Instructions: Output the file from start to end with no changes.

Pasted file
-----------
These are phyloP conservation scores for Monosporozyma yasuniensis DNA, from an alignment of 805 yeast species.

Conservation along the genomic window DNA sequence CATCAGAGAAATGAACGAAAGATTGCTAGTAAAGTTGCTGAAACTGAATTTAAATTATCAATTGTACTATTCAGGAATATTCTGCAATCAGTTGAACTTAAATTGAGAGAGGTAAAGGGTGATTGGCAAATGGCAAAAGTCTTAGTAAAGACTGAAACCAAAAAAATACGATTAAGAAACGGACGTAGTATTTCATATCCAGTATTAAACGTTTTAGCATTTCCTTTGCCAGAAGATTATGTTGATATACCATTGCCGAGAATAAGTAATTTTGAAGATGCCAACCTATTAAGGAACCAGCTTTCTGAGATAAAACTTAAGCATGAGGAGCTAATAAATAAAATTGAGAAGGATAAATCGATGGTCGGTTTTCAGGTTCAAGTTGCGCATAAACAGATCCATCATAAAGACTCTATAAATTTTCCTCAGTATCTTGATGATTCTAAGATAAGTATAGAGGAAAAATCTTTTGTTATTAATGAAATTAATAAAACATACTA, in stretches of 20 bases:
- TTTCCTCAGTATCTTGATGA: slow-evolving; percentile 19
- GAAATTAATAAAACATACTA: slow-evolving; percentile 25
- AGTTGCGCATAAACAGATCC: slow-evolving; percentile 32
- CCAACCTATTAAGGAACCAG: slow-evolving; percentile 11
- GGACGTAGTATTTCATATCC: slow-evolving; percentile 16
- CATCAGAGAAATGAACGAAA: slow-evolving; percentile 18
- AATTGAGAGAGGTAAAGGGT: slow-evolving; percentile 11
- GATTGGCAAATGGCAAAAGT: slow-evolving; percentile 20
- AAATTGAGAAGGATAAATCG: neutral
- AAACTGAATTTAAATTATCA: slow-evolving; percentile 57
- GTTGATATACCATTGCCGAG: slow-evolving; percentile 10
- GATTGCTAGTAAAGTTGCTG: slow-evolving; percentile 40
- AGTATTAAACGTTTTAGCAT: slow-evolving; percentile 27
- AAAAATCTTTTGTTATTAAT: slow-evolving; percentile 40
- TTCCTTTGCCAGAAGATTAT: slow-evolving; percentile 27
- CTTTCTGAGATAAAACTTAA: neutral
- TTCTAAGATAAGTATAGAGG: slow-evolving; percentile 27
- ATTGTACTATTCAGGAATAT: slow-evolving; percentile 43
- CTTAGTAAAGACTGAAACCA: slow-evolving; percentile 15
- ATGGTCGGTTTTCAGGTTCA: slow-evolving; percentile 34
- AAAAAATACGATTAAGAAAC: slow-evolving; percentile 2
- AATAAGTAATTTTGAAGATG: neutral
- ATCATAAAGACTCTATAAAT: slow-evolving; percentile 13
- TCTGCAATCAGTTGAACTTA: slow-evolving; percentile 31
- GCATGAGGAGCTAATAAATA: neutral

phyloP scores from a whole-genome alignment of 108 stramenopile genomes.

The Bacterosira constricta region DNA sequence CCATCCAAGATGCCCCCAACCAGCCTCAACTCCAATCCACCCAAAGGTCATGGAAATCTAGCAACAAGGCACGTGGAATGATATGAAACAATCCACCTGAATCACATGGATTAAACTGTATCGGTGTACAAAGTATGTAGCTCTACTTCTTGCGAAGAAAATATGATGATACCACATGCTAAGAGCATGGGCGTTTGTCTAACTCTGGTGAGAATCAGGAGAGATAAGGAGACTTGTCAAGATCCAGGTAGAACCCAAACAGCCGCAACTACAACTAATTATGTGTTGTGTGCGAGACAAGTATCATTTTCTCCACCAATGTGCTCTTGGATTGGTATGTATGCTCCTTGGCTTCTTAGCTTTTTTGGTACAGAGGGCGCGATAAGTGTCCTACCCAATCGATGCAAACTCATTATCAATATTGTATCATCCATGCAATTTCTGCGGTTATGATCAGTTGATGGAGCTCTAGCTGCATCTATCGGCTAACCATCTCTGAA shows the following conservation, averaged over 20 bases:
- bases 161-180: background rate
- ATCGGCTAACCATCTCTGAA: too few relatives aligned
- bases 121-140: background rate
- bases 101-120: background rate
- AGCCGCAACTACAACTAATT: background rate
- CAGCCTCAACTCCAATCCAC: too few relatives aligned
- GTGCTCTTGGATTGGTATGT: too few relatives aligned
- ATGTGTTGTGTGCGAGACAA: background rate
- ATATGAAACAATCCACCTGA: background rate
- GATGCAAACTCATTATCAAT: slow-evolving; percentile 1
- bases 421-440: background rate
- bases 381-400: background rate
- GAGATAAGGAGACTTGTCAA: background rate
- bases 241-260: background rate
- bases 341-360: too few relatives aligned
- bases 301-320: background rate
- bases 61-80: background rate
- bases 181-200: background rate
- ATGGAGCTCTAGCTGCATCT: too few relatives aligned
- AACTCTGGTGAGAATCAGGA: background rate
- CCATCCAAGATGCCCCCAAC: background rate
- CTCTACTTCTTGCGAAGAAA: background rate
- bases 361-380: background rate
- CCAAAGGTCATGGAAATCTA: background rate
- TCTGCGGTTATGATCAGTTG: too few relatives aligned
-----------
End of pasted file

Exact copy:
These are phyloP conservation scores for Monosporozyma yasuniensis DNA, from an alignment of 805 yeast species.

Conservation along the genomic window DNA sequence CATCAGAGAAATGAACGAAAGATTGCTAGTAAAGTTGCTGAAACTGAATTTAAATTATCAATTGTACTATTCAGGAATATTCTGCAATCAGTTGAACTTAAATTGAGAGAGGTAAAGGGTGATTGGCAAATGGCAAAAGTCTTAGTAAAGACTGAAACCAAAAAAATACGATTAAGAAACGGACGTAGTATTTCATATCCAGTATTAAACGTTTTAGCATTTCCTTTGCCAGAAGATTATGTTGATATACCATTGCCGAGAATAAGTAATTTTGAAGATGCCAACCTATTAAGGAACCAGCTTTCTGAGATAAAACTTAAGCATGAGGAGCTAATAAATAAAATTGAGAAGGATAAATCGATGGTCGGTTTTCAGGTTCAAGTTGCGCATAAACAGATCCATCATAAAGACTCTATAAATTTTCCTCAGTATCTTGATGATTCTAAGATAAGTATAGAGGAAAAATCTTTTGTTATTAATGAAATTAATAAAACATACTA, in stretches of 20 bases:
- TTTCCTCAGTATCTTGATGA: slow-evolving; percentile 19
- GAAATTAATAAAACATACTA: slow-evolving; percentile 25
- AGTTGCGCATAAACAGATCC: slow-evolving; percentile 32
- CCAACCTATTAAGGAACCAG: slow-evolving; percentile 11
- GGACGTAGTATTTCATATCC: slow-evolving; percentile 16
- CATCAGAGAAATGAACGAAA: slow-evolving; percentile 18
- AATTGAGAGAGGTAAAGGGT: slow-evolving; percentile 11
- GATTGGCAAATGGCAAAAGT: slow-evolving; percentile 20
- AAATTGAGAAGGATAAATCG: neutral
- AAACTGAATTTAAATTATCA: slow-evolving; percentile 57
- GTTGATATACCATTGCCGAG: slow-evolving; percentile 10
- GATTGCTAGTAAAGTTGCTG: slow-evolving; percentile 40
- AGTATTAAACGTTTTAGCAT: slow-evolving; percentile 27
- AAAAATCTTTTGTTATTAAT: slow-evolving; percentile 40
- TTCCTTTGCCAGAAGATTAT: slow-evolving; percentile 27
- CTTTCTGAGATAAAACTTAA: neutral
- TTCTAAGATAAGTATAGAGG: slow-evolving; percentile 27
- ATTGTACTATTCAGGAATAT: slow-evolving; percentile 43
- CTTAGTAAAGACTGAAACCA: slow-evolving; percentile 15
- ATGGTCGGTTTTCAGGTTCA: slow-evolving; percentile 34
- AAAAAATACGATTAAGAAAC: slow-evolving; percentile 2
- AATAAGTAATTTTGAAGATG: neutral
- ATCATAAAGACTCTATAAAT: slow-evolving; percentile 13
- TCTGCAATCAGTTGAACTTA: slow-evolving; percentile 31
- GCATGAGGAGCTAATAAATA: neutral

phyloP scores from a whole-genome alignment of 108 stramenopile genomes.

The Bacterosira constricta region DNA sequence CCATCCAAGATGCCCCCAACCAGCCTCAACTCCAATCCACCCAAAGGTCATGGAAATCTAGCAACAAGGCACGTGGAATGATATGAAACAATCCACCTGAATCACATGGATTAAACTGTATCGGTGTACAAAGTATGTAGCTCTACTTCTTGCGAAGAAAATATGATGATACCACATGCTAAGAGCATGGGCGTTTGTCTAACTCTGGTGAGAATCAGGAGAGATAAGGAGACTTGTCAAGATCCAGGTAGAACCCAAACAGCCGCAACTACAACTAATTATGTGTTGTGTGCGAGACAAGTATCATTTTCTCCACCAATGTGCTCTTGGATTGGTATGTATGCTCCTTGGCTTCTTAGCTTTTTTGGTACAGAGGGCGCGATAAGTGTCCTACCCAATCGATGCAAACTCATTATCAATATTGTATCATCCATGCAATTTCTGCGGTTATGATCAGTTGATGGAGCTCTAGCTGCATCTATCGGCTAACCATCTCTGAA shows the following conservation, averaged over 20 bases:
- bases 161-180: background rate
- ATCGGCTAACCATCTCTGAA: too few relatives aligned
- bases 121-140: background rate
- bases 101-120: background rate
- AGCCGCAACTACAACTAATT: background rate
- CAGCCTCAACTCCAATCCAC: too few relatives aligned
- GTGCTCTTGGATTGGTATGT: too few relatives aligned
- ATGTGTTGTGTGCGAGACAA: background rate
- ATATGAAACAATCCACCTGA: background rate
- GATGCAAACTCATTATCAAT: slow-evolving; percentile 1
- bases 421-440: background rate
- bases 381-400: background rate
- GAGATAAGGAGACTTGTCAA: background rate
- bases 241-260: background rate
- bases 341-360: too few relatives aligned
- bases 301-320: background rate
- bases 61-80: background rate
- bases 181-200: background rate
- ATGGAGCTCTAGCTGCATCT: too few relatives aligned
- AACTCTGGTGAGAATCAGGA: background rate
- CCATCCAAGATGCCCCCAAC: background rate
- CTCTACTTCTTGCGAAGAAA: background rate
- bases 361-380: background rate
- CCAAAGGTCATGGAAATCTA: background rate
- TCTGCGGTTATGATCAGTTG: too few relatives aligned